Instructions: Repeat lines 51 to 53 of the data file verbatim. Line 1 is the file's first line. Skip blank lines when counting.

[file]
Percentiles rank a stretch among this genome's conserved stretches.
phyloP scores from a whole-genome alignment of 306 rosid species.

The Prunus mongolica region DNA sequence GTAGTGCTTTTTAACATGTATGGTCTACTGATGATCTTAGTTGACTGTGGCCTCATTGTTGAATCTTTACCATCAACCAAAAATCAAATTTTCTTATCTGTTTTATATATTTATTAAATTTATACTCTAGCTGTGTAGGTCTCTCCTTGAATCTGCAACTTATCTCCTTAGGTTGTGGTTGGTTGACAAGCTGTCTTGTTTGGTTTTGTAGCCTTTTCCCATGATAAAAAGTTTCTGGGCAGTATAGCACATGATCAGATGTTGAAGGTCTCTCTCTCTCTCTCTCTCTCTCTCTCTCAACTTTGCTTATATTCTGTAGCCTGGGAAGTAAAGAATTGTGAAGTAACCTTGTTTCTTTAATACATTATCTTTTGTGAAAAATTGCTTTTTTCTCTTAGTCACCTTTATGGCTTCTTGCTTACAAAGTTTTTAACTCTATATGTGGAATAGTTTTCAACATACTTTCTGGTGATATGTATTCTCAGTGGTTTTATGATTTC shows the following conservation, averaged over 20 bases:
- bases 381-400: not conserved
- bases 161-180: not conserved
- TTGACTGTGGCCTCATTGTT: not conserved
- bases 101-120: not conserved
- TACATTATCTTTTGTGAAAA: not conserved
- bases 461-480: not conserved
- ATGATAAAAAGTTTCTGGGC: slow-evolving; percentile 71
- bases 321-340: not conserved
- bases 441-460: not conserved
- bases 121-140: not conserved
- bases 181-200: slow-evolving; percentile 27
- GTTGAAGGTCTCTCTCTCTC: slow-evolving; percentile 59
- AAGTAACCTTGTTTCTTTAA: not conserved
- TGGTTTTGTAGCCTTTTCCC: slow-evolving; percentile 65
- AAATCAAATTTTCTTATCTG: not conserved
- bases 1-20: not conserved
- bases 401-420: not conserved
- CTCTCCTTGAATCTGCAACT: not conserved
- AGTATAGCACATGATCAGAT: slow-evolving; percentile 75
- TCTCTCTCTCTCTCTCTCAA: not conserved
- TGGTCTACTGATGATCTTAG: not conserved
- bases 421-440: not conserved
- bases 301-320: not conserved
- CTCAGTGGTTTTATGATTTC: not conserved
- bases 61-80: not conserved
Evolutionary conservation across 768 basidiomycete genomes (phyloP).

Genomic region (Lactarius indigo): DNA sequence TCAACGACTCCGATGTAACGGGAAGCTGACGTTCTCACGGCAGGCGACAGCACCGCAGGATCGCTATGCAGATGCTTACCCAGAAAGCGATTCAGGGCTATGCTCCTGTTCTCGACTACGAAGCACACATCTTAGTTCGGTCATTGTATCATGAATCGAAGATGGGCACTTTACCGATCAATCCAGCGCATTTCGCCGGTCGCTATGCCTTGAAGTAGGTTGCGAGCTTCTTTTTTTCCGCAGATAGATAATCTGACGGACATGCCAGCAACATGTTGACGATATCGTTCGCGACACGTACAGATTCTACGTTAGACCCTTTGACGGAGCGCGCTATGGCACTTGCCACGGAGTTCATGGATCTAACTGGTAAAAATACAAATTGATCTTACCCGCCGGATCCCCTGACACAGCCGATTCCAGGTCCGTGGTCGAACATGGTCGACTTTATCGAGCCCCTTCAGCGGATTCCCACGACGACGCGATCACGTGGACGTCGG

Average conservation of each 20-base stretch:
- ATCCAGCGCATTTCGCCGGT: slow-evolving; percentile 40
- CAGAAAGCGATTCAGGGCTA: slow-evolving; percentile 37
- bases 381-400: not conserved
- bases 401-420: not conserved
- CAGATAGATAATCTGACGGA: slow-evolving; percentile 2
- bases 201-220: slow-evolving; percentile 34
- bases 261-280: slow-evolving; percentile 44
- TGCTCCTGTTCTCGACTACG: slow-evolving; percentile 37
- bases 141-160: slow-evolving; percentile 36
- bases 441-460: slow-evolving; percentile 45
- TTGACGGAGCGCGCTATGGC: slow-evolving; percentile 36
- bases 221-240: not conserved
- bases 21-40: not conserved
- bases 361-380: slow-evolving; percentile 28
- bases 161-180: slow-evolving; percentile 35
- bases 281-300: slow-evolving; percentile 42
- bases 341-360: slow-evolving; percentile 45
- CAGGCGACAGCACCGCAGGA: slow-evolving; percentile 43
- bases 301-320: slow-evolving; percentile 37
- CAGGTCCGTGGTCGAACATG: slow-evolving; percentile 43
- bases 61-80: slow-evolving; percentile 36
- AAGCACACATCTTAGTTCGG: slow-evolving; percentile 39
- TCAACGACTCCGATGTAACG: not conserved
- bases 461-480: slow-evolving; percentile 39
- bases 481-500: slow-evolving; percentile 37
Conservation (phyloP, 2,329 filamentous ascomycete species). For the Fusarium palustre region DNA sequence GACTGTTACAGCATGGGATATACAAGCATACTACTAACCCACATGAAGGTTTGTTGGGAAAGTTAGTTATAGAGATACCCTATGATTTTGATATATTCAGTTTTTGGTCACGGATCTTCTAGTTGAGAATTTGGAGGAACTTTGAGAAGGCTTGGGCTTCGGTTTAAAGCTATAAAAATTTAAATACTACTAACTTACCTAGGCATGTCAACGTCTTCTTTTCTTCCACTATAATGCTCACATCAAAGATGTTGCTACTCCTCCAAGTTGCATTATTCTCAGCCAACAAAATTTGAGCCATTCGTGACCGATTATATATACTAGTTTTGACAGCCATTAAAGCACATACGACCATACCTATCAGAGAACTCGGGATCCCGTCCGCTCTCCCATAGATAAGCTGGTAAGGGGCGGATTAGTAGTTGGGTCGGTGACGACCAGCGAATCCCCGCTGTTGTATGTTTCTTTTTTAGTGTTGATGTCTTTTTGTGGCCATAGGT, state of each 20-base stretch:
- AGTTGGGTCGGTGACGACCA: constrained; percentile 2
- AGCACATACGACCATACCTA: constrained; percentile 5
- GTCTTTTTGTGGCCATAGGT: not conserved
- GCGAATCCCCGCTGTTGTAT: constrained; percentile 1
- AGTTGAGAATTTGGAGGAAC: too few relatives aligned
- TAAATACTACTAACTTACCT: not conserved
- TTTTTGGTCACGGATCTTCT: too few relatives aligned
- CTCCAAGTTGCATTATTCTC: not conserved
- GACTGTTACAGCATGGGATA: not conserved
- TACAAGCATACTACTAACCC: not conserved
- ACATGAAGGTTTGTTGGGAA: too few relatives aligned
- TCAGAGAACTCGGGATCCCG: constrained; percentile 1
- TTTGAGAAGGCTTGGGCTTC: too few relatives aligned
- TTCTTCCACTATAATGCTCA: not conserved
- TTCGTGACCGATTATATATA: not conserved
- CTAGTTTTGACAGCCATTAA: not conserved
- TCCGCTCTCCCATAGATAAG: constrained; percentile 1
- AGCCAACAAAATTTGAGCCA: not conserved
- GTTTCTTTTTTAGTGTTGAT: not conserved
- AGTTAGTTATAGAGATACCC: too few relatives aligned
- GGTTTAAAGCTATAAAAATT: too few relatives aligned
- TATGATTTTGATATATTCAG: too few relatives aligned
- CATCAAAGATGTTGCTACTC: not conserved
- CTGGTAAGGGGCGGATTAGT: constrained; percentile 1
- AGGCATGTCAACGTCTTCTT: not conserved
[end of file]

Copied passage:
- CAGGTCCGTGGTCGAACATG: slow-evolving; percentile 43
- bases 61-80: slow-evolving; percentile 36
- AAGCACACATCTTAGTTCGG: slow-evolving; percentile 39